5 Ways to Practice Self-Care

The start of each semester at FSW brings about a host of emotions for students, staff, and faculty. During the first week of school, students have come to expect that staff in “Ask Me” t-shirts can answer their urgent questions and calm their first-week-jitters.

As students, staff, and faculty are now settled into the fall semester, some may find themselves wishing for permanent “Ask Me” staff to answer the plethora of uncertainties due to the COVID-19 crisis. To add to this, political tensions and issues of social justice deepen feelings of uncertainty, depression, anxiety, and isolation. So, how do we care for ourselves in a time of social distancing when the need for connection and support is at an all-time high? 

Making a concerted effort to care for yourself and others during this time will alleviate stress as well as protect the immune system. Self-care is paramount, but let’s take a closer look at what that means at FSW for students, staff and faculty.

Create and stick to a routine

Having a routine to ensure that you keep up with everyday health habits is always a good thing to have in place. During times of crisis, a daily routine is a crucial part of maintaining well-being and improving mood. Implementing a routine that you look forward to creates a sense of control and a sense of certainty in uncertain times. Consider adding these important wellness items to your routines:

  • Setting a bed time that will ensure that you get enough sleep. A bedtime routine may include having a cup of tea, cutting cell-phone screen time an hour before bed, engaging in light stretching, and journaling the things you’re grateful for that day. 
  • Scheduling time outdoors every day (even if this means a 5-minute walk)
  • Eating a healthy diet and drinking enough water

Prioritize stress relief

Set aside time each day to manage stress and create peace – Again, this does not need to be an inordinate amount of time.

Meditating, coloring, putting a puzzle together, going for a nature walk, or setting a timer on your phone for breathing breaks are all good examples of how to spend time with yourself in a way that helps to alleviate stress.

Be more compassionate to yourself

Humans are notorious for speaking to themselves in ways that they would never speak to others. In times of crisis and uncertainty, compassion for self and others may be the most important tool for increasing resiliency and improving mental health. When we are already collectively suffering, self-compassion will reduce the intensity of internal suffering for each individual; in turn, creating a kinder, more accepting environment for others.

Self-compassion can feel overwhelming at first. A great place to start with this is to just notice when you are bullying yourself and choose non-judgement instead.

Example of mental self-bullying: “Ugh, I’m such an idiot. I can’t believe I forgot my mask again!

Self-compassionate response (yes, actually talk back to yourself): Deep Breath. “You’re not an idiot. You’re a human being experiencing a huge adjustment to a global pandemic. It’s OK that you forgot today because you can use an extra mask from the S building or purchase one from the bookstore.” 

This takes practice, but it is a small change that will make a monumental difference in your mental health and wellness. 

Make connection a priority

One of the most common complaints I have heard during the pandemic is that people are feeling lonely.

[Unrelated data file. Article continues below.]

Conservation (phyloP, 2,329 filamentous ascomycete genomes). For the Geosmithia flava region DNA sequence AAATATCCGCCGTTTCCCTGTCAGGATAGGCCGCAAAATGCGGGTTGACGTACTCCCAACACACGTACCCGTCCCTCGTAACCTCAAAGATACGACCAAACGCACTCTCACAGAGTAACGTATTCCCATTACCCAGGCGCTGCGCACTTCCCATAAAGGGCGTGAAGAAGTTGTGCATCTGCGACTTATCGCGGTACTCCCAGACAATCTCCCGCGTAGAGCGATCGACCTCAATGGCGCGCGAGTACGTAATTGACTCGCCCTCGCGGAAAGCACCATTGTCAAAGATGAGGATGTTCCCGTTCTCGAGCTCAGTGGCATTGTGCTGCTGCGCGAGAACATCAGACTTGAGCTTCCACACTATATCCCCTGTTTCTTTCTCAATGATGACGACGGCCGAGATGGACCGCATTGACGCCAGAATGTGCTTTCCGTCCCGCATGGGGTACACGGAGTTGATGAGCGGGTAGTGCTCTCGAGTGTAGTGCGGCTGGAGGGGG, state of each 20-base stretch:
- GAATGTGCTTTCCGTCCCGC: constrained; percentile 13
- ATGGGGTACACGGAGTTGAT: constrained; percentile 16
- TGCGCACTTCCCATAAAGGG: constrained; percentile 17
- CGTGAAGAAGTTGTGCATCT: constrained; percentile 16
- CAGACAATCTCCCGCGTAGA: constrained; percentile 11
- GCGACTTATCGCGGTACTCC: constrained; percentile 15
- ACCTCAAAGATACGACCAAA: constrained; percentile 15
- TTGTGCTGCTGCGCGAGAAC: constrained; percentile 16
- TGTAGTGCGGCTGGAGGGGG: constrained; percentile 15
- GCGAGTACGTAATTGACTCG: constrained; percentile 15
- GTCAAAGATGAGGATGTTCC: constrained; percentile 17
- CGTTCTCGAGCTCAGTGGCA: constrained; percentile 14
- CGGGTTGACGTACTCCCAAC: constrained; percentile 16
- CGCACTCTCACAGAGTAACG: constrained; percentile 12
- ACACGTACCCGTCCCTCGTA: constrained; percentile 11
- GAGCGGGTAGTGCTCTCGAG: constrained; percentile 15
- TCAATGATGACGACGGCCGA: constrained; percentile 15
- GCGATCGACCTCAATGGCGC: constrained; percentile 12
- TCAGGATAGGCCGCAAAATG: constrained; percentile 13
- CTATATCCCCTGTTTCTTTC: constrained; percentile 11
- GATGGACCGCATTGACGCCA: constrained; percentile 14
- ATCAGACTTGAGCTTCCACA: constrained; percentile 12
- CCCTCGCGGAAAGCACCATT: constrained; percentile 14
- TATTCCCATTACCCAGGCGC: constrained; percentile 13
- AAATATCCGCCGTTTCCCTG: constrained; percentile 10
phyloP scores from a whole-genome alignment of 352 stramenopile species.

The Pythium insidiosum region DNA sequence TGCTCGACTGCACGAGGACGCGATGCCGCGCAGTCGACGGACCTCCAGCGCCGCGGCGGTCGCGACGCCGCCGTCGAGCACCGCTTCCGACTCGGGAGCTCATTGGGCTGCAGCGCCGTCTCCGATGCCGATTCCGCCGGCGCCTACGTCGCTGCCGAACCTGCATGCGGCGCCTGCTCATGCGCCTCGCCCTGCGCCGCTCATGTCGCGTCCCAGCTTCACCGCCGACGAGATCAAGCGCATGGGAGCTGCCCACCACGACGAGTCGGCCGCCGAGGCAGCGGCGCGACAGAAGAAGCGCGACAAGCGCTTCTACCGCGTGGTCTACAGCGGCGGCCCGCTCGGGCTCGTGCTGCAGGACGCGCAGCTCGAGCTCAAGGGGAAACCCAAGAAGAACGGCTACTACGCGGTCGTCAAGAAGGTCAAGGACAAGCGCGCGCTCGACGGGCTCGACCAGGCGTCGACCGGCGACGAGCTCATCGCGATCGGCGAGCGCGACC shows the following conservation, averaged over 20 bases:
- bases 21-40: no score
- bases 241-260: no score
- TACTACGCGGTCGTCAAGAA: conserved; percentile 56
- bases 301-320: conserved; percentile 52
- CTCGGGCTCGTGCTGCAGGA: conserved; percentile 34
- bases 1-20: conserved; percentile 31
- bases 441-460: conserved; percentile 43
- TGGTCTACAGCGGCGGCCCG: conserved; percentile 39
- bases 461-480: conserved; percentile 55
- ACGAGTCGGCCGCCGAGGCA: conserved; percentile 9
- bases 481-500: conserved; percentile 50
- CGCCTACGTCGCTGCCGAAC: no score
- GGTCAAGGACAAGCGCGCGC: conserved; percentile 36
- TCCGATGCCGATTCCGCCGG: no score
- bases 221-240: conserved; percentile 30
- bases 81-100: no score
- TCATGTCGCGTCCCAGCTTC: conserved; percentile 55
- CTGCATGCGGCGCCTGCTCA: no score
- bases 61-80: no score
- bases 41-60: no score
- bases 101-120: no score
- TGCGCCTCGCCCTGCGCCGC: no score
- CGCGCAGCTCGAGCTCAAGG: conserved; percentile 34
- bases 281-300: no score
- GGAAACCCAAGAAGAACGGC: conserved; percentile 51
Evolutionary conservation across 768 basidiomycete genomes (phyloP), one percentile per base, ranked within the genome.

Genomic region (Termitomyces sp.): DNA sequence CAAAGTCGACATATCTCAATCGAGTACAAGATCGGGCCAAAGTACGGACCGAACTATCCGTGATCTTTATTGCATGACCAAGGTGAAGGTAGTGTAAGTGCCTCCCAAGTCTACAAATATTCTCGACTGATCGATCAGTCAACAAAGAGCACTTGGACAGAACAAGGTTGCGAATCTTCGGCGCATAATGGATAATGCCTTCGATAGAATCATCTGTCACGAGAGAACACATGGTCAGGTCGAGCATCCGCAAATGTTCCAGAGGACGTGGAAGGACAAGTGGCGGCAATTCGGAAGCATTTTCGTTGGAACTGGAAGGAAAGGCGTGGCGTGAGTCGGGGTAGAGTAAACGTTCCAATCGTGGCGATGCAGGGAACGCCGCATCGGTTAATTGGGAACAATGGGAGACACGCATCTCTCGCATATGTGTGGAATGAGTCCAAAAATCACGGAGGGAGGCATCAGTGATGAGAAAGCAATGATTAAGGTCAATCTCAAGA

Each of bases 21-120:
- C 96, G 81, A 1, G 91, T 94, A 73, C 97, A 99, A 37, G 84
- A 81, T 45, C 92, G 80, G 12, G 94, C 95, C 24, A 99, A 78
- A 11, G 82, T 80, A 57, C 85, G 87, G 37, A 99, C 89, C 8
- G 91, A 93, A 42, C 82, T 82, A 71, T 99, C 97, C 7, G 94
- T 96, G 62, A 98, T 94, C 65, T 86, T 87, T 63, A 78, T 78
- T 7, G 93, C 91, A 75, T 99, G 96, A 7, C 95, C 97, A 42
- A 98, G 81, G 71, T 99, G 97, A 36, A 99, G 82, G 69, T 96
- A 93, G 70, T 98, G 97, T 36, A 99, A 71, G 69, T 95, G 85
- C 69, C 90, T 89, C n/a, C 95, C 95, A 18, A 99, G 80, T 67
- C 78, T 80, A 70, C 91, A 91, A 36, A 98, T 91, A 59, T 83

When social distancing wasn’t an issue, we were able to easily connect to others without much forethought. Think of all the ways that we filled our “connection buckets” prior to the pandemic: interactions during class, seeing events happen on campus and popping in to engage, the ability to hug each other and high five, sitting next to someone to study, going to the grocery store without a mask and smiling at strangers. Now, however, we have to make a concerted effort to create connections within isolation.

Student Engagement has put together excellent Zoom programming that really helps build connections. Additionally, Active Minds and other mental health initiatives have promoted Zoom presentations and talks to address mental wellness and destigmatization. 

Know where to turn for help

Managing daily stress and mental health problems can become overwhelming for anyone. Take a moment to identify your support system. Family, friends, spirituality and religion, professors, colleagues, pets, and community resources can be vital parts of your support system.

Don’t wait until you’re overwhelmed or in crisis to find out who to call when you need help! We have great resources at FSW including staff, students, and faculty who are certified in Mental Health First Aid, free mental health counseling, case management services, a food pantry, and a caring community of Buccaneers all willing to get you connected to the right resources.

Be proactive and have an idea of who you would go to for help if you needed it. Also, program crisis numbers in your phone just in case you ever need to make an emergency call. The numbers below are great resources for you or a loved one in the event of a crisis:

FSW Counseling After Hours Crisis Line: (239) 218-7116 Suicide Prevention Lifeline: 1-800-273-8255 United Way: 2-1-1 Crisis Text Line: Text “home” to 741-741 National Domestic Violence Hotline: 1-800-799-7233 National Sexual Assault Hotline: 1-800-656-4673

Please know that you do not have to wait until you are in a crisis state to reach out for support. Contact BucsCare@fsw.edu, Counseling@fsw.edu, or FoodPantry@fsw.edu to get help now. 

This time, though uncertain, is time for all of us to reflect on small ways that we can make a huge impact on our own well-being as well as the well-being of those around us. 

Angela Snyder is the assistant dean of students. You can reach her at angela.snyder@fsw.edu or (239) 433-8023.